Belgium destroyed a shipment of American Beer after it took issue with its maker's claim that the beer was "The Champagne of Beers."
Belgian Customs crushed 2,352 cans Miller High Life Beer earlier this week on the grounds that they had been incorrectly labeled Champagne.
A trade association of the Champagne industry had complained that the term "champagne" should only be used on bottles of sparkling wines made in Champagne using the traditional method.
Chardonnay grapes, Pinot Noir grapes, and Pinot Meunier are the only ones that can be used to make true Champagne, which is French sparkling wine.
The Comite Champagne (a trade association representing the Champagne industry) requested that the American beers be destroyed, arguing the label "The Champagne of Beers" infringed upon the protected designation of "Champagne".
Miller High Life, a beer brand from Milwaukee, was first launched in 1903. According to the website, three years after its launch, Miller High Life began using the slogan "The Champagne of Bottle Beer". It was shortened to "The Champagne of Beers" in 1969.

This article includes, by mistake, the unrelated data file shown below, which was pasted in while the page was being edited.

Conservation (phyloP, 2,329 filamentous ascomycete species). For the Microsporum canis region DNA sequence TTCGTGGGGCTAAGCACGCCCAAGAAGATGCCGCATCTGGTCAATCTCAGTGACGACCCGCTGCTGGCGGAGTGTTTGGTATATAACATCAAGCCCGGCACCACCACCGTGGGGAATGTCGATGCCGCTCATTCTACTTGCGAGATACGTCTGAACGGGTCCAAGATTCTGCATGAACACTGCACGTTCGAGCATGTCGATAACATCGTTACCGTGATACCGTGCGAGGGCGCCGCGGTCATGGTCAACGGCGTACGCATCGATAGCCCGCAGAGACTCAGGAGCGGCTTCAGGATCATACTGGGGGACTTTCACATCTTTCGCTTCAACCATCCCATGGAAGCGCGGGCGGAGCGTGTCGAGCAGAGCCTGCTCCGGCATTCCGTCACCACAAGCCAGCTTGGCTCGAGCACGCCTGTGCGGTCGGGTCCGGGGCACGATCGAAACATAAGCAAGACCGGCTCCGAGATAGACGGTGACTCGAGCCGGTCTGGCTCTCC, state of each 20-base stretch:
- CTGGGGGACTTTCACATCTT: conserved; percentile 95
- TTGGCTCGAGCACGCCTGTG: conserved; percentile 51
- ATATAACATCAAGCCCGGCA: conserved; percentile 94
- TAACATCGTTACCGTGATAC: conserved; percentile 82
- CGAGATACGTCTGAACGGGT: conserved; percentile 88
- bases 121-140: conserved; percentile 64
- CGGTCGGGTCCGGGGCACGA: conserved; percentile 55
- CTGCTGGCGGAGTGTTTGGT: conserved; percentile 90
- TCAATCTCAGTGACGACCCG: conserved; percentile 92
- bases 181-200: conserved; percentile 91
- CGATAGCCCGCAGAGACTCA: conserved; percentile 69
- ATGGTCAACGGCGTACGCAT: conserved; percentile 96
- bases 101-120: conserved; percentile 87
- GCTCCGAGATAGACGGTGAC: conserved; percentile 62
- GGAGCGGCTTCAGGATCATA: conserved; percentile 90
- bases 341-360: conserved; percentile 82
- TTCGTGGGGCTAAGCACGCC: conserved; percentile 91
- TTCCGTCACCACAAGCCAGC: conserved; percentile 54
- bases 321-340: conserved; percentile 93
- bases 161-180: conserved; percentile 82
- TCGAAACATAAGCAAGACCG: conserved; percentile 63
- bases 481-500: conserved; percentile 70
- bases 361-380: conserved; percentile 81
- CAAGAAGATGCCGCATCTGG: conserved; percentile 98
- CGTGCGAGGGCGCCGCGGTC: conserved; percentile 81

They were heading for Germany when they were intercepted in the port of Antwerp, February.
The Comite Champagne stated that on April 17, the cans had been destroyed "with the greatest respect to environmental concerns, by ensuring the entire batch, both the content and the container, are recycled in an environmentally responsible way."
Kristian Vanderwaeren is the general administrator at the Belgian General Administration for Customs and Excise.
If a counterfeit product is proved, as it was in this case, we consult with each other about the decision to destroy the goods, and the manner of destruction.
Charles Goemaere of the Comite Champagne said that the successful collaboration between Belgian customs and the services provided by the Champagne Committee led to the decision.
He said: 'It confirms that the European Union places great importance on the designations of origin, and it rewards the residents of Champagne for their determination to protect the designation.'